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How Far Apart Can Kittens Be Born? Vet Reviewed Facts

Vet approved

	Dr. Lauren Demos (DVM) Photo

Reviewed & Fact-Checked By

Dr. Lauren Demos (DVM)


The information is current and up-to-date in accordance with the latest veterinarian research.

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The amount of time a cat is in labor varies, and kittens can be born between minutes to about an hour apart. Sometimes, mother cats can go into interrupted labor and stop straining between 24 to 36 hours before she commences giving birth again. So, it’s very possible for a cat to give birth to her entire litter in the span of multiple days.

While the time between kittens being born can indicate the difficulty of the labor, other factors can help determine how your cat is doing and if professional veterinary intervention is necessary.

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The 3 Stages of Labor in Cats

1. The cat’s body makes preparations to go into labor

Cats go through three stages of labor1. In the first stage, the cervix starts to relax and dilate, and kittens can sometimes be seen moving through the abdominal wall. Cats will also start to experience contractions, but they’ll be small and hardly noticeable.

Cats in the first stage may start to pant and start wanting reassurance from owners if they’ve formed a bond. This stage can last up to about 36 hours.

pregnant cat nipples
Image Credit: Bill Roque, Shutterstock
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2. More frequent contractions and birth

During the second stage, cats will experience more frequent contractions and start to give birth to kittens. It can take between 5 to 30 minutes for each kitten to be delivered.

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3. The afterbirth

The third stage usually immediately follows the delivery of a kitten and is the passage of fetal membranes and the placenta. This stage is also known as the afterbirth. Sometimes, the next kitten can be birthed right after the previous one, and the fetal membranes will follow the second kitten’s birth.

mother cat licking its newborn
Image Credit: Azami Adiputera, Shutterstock

cat paw divider Cats and Interrupted Labor

The period between kittens being birthed can last just a few minutes to about an hour. In some instances, mother cats will have interrupted labor. Cats have the ability to halt giving birth for a limited amount of time. It’s unclear as to which cats will have an interrupted labor, but it can happen if a cat has developed a dependency on its owner and doesn’t want to give birth without its owner present.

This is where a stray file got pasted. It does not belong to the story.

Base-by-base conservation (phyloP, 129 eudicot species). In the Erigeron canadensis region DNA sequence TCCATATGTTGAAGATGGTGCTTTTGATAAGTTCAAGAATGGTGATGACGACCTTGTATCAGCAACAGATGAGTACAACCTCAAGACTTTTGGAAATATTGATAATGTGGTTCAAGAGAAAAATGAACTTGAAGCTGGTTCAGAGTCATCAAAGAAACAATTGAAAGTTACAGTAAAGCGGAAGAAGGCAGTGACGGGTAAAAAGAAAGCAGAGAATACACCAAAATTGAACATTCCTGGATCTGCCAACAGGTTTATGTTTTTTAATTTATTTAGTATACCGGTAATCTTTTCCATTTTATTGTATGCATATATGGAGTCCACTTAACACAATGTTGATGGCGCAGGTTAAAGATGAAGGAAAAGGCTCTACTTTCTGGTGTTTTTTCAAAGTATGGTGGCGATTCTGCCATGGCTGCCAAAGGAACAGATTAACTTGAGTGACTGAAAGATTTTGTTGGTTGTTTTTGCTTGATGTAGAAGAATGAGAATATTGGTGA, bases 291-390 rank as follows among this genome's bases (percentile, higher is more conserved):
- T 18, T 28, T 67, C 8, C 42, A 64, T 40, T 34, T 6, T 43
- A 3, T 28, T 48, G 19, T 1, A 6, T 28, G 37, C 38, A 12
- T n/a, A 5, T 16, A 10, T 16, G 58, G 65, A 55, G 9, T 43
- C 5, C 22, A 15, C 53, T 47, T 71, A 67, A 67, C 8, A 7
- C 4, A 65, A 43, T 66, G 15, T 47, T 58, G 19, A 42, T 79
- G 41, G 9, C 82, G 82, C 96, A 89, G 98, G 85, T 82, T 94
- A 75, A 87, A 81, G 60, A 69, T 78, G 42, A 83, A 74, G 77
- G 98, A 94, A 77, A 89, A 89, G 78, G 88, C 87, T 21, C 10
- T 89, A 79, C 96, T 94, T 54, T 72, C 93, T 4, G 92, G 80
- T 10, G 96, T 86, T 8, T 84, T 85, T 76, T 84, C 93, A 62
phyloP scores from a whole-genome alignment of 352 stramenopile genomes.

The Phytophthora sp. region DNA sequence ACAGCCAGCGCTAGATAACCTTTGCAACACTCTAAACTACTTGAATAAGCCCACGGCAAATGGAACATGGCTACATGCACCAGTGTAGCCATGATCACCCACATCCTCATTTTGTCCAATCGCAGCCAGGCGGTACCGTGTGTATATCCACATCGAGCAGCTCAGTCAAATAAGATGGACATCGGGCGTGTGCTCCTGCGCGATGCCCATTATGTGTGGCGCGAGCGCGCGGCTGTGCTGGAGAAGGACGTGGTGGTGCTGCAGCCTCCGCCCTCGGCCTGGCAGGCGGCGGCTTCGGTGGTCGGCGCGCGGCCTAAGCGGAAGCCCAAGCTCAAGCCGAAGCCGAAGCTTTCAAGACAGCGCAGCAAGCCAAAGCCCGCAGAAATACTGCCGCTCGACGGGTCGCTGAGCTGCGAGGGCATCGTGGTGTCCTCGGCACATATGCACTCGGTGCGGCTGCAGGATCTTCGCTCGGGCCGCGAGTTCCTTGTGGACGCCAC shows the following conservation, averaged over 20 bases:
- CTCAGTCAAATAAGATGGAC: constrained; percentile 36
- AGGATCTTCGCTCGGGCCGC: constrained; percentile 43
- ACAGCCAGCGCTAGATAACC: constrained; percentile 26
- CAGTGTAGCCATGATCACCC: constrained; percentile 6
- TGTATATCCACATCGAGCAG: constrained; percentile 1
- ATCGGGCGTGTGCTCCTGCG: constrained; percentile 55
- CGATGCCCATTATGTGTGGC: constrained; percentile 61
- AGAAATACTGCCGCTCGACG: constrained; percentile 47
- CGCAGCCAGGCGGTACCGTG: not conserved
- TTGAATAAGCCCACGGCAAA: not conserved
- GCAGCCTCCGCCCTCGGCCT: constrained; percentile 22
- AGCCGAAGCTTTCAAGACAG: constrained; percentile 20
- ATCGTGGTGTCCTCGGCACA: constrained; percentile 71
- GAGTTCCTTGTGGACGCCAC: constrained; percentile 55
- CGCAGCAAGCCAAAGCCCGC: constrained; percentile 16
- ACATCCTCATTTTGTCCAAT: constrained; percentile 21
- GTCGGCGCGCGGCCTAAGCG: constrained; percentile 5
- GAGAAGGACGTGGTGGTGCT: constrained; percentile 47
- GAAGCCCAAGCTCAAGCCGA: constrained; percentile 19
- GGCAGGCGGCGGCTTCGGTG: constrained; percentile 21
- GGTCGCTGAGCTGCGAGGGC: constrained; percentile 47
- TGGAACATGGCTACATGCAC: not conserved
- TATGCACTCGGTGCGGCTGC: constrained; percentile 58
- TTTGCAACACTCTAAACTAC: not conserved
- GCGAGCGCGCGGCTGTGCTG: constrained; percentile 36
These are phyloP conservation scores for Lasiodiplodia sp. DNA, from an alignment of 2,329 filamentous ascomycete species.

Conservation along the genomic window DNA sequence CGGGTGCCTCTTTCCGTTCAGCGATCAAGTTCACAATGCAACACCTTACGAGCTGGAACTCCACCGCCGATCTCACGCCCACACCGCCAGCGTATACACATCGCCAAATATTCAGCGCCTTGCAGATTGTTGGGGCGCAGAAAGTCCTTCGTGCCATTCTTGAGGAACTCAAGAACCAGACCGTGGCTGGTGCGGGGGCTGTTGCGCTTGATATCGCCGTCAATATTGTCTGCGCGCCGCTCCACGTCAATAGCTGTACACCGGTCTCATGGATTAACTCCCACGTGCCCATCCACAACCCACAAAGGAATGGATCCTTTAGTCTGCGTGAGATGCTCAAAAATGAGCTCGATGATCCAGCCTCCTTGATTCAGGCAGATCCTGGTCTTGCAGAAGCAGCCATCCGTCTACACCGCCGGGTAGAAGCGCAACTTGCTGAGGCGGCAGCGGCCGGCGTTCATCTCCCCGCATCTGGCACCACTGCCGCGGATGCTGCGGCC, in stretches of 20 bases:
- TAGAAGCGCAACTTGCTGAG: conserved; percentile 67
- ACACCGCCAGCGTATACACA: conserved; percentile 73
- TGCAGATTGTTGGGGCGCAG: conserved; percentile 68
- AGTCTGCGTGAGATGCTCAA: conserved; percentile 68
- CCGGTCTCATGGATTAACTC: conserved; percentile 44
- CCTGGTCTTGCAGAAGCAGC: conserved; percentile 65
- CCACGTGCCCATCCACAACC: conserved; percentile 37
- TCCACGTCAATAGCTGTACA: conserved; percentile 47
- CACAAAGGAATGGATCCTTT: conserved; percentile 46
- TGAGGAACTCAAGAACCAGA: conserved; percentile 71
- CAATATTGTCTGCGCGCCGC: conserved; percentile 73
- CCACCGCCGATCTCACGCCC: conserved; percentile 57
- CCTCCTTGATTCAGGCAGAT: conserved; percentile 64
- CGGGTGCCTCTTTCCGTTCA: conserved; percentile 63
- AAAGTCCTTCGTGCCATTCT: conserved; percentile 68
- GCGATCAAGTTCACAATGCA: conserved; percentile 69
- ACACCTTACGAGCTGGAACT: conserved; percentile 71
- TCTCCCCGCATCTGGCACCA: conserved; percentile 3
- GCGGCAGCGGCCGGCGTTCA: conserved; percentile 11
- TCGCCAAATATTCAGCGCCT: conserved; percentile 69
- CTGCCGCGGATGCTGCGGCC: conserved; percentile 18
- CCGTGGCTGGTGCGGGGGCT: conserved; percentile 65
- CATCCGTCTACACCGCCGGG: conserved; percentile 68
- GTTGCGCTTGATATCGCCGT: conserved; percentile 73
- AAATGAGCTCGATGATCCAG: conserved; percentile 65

It’s fairly common for cats to have interrupted labor, and it doesn’t mean that a cat’s in trouble. However, it’s best for owners to be near their cats during labor to help with a smooth delivery. And to contact a vet with any questions- as kitten birthing times longer than an hour between kittens can also indicate birthing problems, that might require immediate veterinary attention.

With cats being able to give birth to an average of 4 to 6 kittens per litter, in uncommon instances, it’s possible for labor to take more than a day. For the sake of safety, it’s best for owners to prepare for cat labor and deliveries to last a long time.

cat gave birth to kittens
Image Credit: Azami Adiputera, Shutterstock

Signs of a Difficult Labor for Cats

Cats going into labor can raise some anxious or nervous feelings, especially for people experiencing it for the first time. Knowing the difference between healthy and risky labor can help you feel prepared and ensure that the litter is delivered safely.

Difficulty in any stage of labor is referred to as dystocia.

Common signs of dystocia include the following:
  • More than 30 minutes of strong contractions without delivering a kitten
  • First stage lasts for more than 4 hours before the first kitten is birthed
  • More than 1-2 hours between delivery of offspring (except for interrupted labor)
  • Rectal temperature dropping below 99°F
  • Mother cat crying in pain and repeatedly licking the vulvar area
  • Bloody discharge before the delivery of the first kitten

Labor complications can happen for a variety of reasons. Sometimes the fetus is oversized, stillborn, or in an abnormal position.

The mother cat’s physical condition can also affect delivery. Factors like infections, uterine complications, insufficient cervical dilation, and malnutrition can all play a role in complicating labor. Cats with a previous history of dystocia are also at risk of repeated occurrences.

Being in regular communication with your veterinarian and keeping up with veterinary care appointments can help your cat experience a smooth delivery. If you’re ever in doubt, contact your veterinarian or your nearest animal emergency care. Most cases of dystocia require veterinary intervention to keep the mother and kittens safe.

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Cats can experience interrupted labor, which can cause the delivery process to last a couple of days. Monitoring your cat’s behavior and looking for unusual signs throughout your cat’s labor can help you ensure your cat gives birth in a safe environment and has all the help it needs.

If you’re ever in doubt, don’t hesitate to contact your veterinarian. It’s better to be overly cautious, especially if it’s your first few times caring for a pregnant cat.

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Featured Image Credit: Esin Deniz, Shutterstock